A vital reference tool for teachers and higher-level learners
Over 600 short entries on common problems in English
Free sample entries available: see below.
spoken and written grammar, vocabulary, spelling and pronunciation,
formal and informal language, British-American differences
Clear simple explanations; examples in natural everyday English
New revised and updated edition, reorganised into two parts for easier quicker reference:
1. Complete topic-by-topic student's grammar,
with section introductions highlighting common mistakes.
2. Guide to key vocabulary topics,
with AZ list of over 250 common word problems.
Additional background notes on:
changes in English
the meaning of correctness
standard English and dialect grammar
other world varieties of English
style and idiom
avoiding offensive language
and many other matters
When using the app, you can:
find the information you want quickly through the Index search or the systematic Contents list
navigate immediately between related entries through the many cross-references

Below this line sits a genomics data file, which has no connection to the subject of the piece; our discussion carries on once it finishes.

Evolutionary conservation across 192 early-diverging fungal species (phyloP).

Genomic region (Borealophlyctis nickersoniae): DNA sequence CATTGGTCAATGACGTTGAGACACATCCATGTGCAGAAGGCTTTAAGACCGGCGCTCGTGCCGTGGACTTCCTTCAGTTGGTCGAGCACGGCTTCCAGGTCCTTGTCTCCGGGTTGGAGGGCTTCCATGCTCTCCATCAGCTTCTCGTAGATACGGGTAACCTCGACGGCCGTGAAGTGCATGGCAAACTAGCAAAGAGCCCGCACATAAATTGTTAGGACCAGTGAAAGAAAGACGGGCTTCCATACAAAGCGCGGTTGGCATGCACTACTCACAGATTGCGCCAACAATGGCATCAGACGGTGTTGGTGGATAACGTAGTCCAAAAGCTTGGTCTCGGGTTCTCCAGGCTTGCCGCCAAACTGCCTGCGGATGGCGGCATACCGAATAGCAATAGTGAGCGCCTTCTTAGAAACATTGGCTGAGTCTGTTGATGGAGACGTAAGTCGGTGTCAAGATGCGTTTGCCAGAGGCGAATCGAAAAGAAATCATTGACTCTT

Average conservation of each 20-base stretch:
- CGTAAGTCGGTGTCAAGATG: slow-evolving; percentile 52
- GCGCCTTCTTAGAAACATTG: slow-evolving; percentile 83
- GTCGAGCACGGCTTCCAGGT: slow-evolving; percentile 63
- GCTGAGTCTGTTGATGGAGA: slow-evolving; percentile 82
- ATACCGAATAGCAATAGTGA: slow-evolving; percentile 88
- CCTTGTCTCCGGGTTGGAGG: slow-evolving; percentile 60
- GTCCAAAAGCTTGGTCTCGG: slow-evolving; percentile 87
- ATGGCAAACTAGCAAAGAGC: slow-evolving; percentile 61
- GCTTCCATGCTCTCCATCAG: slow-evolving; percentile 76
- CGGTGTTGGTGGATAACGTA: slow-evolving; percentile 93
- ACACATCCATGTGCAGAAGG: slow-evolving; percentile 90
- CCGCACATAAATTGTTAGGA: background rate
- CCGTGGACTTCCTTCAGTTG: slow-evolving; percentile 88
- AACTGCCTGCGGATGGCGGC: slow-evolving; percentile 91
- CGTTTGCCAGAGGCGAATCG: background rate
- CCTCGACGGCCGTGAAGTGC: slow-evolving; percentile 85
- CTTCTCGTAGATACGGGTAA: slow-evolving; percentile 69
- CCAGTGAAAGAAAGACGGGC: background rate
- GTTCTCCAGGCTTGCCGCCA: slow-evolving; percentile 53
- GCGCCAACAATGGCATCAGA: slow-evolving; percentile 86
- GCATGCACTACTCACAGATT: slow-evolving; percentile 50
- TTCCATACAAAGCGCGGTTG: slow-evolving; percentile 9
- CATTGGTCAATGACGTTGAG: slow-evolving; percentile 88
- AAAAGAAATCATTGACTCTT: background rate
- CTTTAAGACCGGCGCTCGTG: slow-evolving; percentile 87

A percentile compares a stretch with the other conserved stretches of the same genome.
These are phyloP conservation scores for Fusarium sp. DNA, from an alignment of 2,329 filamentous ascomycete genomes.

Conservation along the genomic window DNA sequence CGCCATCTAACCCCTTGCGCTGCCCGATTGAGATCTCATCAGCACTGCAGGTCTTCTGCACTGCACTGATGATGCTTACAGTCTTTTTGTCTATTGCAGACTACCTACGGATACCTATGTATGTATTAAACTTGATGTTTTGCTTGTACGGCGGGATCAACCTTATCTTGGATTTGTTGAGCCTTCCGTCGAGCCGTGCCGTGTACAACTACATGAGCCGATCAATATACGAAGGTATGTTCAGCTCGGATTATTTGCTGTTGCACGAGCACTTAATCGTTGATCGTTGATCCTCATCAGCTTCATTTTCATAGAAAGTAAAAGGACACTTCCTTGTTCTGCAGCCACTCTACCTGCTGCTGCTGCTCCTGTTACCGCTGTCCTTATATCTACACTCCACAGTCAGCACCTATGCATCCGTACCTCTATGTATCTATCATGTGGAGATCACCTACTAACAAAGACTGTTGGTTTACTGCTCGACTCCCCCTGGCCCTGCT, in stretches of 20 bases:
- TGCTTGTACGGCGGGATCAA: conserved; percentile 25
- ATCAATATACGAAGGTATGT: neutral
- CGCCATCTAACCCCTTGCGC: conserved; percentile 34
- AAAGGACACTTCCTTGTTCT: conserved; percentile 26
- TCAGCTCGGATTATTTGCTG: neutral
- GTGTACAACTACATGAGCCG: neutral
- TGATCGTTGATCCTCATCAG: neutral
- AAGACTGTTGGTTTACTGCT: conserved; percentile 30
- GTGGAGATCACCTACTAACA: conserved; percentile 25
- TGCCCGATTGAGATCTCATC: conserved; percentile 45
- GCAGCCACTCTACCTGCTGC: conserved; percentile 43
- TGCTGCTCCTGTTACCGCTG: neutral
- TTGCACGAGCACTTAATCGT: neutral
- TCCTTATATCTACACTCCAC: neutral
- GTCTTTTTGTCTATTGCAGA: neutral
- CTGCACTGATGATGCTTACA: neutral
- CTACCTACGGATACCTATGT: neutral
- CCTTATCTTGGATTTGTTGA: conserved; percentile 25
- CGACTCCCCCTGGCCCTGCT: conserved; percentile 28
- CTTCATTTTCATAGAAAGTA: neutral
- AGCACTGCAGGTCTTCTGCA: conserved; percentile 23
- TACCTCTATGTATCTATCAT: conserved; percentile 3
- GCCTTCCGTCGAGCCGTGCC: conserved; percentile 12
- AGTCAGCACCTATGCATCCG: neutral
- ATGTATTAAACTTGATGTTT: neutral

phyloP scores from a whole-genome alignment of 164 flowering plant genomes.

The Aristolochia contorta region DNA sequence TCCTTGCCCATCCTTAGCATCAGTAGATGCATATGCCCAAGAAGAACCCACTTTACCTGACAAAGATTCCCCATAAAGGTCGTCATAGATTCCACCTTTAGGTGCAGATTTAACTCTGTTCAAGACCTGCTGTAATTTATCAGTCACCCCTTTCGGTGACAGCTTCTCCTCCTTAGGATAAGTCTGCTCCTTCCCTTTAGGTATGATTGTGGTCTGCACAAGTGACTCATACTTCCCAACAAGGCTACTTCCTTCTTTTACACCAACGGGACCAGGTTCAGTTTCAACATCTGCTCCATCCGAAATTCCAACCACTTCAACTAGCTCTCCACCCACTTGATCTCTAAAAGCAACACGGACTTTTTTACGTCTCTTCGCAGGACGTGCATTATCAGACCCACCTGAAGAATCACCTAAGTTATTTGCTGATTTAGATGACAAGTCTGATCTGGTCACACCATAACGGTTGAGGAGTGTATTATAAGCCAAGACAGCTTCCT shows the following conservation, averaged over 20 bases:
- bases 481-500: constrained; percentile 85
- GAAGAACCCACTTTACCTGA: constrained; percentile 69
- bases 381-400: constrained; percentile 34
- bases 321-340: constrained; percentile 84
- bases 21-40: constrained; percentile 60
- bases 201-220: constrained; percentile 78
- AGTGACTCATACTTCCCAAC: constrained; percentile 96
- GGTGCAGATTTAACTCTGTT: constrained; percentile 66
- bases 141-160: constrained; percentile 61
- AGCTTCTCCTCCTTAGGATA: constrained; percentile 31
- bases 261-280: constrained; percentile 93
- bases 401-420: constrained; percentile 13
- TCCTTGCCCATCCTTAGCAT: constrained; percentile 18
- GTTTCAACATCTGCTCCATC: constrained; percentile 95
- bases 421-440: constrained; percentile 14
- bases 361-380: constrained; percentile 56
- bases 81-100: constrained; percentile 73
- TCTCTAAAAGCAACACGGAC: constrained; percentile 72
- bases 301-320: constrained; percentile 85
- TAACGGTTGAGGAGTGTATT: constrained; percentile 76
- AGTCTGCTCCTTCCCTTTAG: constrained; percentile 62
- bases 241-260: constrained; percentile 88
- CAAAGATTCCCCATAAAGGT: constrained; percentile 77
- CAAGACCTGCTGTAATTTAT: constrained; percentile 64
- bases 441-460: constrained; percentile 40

listen to demonstrations of pronunciation points
create your own list of favourite entries
go to History to return to recent searches
Free sample entries
When do we use will, going to or present progressive to talk about the future?
Can they and them have a singular meaning?
Why can't we say *Shes very interested in the nature*?
When do we use get as a passive auxiliary? For example: He got caught.
The truth about conditionals
When do we use bring and when do we use take?
When do we use can, could, may or might to talk about permission?
How do we read out an email address?
How can we use a question to sound more polite?
When do we use classic and when do we use classical?
How do we use passives like 'Her sister was given the car'?
Why can't we say *I look forward to hear from you*?
When do we use do/does/did in questions beginning Who...? And when not?
To access free sample, click Get above